Amazon Alexa and Google Assistant have dramatically simplified how humans can interact with brands to complete everyday tasks, from ordering a coffee or pizza to paying a credit card bill, through a simple voice interface. Yet the latest innovations from Amazon and Google support the oldest form of human communication: human-to-human conversation.
At the I/O developer conference this week, Google announced that its voice-activated speaker, Google Home, will now support phone calls, and its voice-controlled Assistant on mobile will allow purchases via voice. Earlier this month Amazon introduced Echo Show, a device with a screen for video calls, and Alexa Calling, a feature for voice calls and messaging through the Echo and Alexa mobile app.
Voice-controlled devices are changing how we communicate not just with our digital assistants, but with other people. It’s important to note that these innovations don’t obviate human conversation; they supplement and encourage it by removing the friction of picking up a phone, opening an app, or typing a message.
It won’t be long before we expect this kind of experience when communicating with a business. We’ve seen this pattern before — consumer technologies like Facebook and Twitter emerge, gain traction in our personal lives, and within a year or two become mainstream in business settings. This is a wake-up call for brands that approach the digital experience as a series of taps and swipes. Companies that value customer experience will figure out how to blend digital interactions with voice. And they’ll win.
Some companies are already using a mix of bots and humans to respond to customer communications. Stockholm-based Swedbank uses a chatbot on its website to answer questions about foreign currency rates and branch locations. The bot solves consumers’ problems about 80 percent of the time, and the remaining 20 percent are routed to support staff, who can answer more complex account questions. These more complex interactions make or break the customer experience. They’re the points where sales are made and loyalty is cemented — or not.
For the foreseeable future, the best experiences will come from a mix of voice-powered automation and human interaction. While most people are amenable to an automated voice control system if it works well, research shows that people prefer a live conversation with a human to resolve more complex and emotional issues. Businesses need to bring humans into the conversation at the moment when it best serves the customer.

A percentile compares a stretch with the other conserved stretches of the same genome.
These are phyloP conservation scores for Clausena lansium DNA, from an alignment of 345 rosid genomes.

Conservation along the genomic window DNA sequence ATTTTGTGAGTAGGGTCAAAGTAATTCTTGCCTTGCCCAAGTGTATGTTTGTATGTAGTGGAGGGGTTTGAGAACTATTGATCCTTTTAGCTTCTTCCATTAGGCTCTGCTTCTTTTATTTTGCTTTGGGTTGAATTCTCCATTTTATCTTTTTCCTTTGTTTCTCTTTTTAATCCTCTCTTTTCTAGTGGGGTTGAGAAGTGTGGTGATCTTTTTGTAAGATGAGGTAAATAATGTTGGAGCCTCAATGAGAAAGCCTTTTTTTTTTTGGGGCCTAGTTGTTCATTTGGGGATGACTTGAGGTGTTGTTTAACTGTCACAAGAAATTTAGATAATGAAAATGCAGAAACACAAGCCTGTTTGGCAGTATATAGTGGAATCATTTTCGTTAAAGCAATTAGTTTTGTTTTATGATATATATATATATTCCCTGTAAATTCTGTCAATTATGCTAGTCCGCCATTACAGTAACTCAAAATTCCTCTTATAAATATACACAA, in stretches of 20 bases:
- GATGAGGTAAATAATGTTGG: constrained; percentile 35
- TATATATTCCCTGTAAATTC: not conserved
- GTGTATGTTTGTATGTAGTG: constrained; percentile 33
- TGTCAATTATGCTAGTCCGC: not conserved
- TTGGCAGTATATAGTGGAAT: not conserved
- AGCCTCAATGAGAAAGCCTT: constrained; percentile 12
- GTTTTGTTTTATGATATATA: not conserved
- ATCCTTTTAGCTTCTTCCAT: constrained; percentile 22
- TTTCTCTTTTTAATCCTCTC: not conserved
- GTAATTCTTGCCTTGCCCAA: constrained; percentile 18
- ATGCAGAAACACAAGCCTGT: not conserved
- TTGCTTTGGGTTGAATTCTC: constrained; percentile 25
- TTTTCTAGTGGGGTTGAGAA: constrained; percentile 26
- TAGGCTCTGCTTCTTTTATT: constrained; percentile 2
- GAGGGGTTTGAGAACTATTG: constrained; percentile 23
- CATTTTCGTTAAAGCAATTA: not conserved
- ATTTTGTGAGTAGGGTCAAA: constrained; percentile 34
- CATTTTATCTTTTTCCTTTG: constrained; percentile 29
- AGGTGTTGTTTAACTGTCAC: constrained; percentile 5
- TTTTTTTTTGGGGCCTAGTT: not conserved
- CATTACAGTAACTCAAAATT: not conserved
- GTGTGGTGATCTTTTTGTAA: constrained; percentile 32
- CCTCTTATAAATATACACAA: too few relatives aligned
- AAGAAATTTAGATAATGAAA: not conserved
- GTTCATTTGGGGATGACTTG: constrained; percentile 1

Amazon is working on solving this problem, too. In March, the company introduced cloud-based call center software called AWS Connect that uses the natural language processing and speech recognition technology behind Alexa to interpret what callers want and routes their calls accordingly. Imagine calling an airline, saying “I’d like to change my flight this evening,’ and having a rep immediately talk through three different options on how to get home quickly.
AWS Connect isn’t meant to replace call center staff or automate the majority of their work. Instead, it helps them do their jobs more effectively while improving the caller experience. By recognizing natural speech, it replaces tedious phone menus, eliminates unnecessary transfers, and provides reps with context about a caller by pulling in CRM data from Salesforce. It opens up the potential for a new kind of service that combines humans and technology to provide the best possible experience.
If the past few weeks are any indication, Amazon and Google will continue to invest in voice technology and bring new features to bear. The market for standalone voice-controlled devices is expected to grow some 128 percent this year over 2016, according to eMarketer. That’s not to mention voice assistants like Siri and Google Now, which are used by 1 in 4 smartphone users.
As voice becomes a more popular communication tool for consumers, businesses will need to evolve the customer experience to blend digital interaction (screens, clicks, swipes) with voice automation (Alexa, Siri) and live human conversation. The companies that master this combination will nail the customer experience, which will only become a more strategic differentiator as communication technologies evolve.
Gregg Johnson is the CEO of Invoca, a call center intelligence service.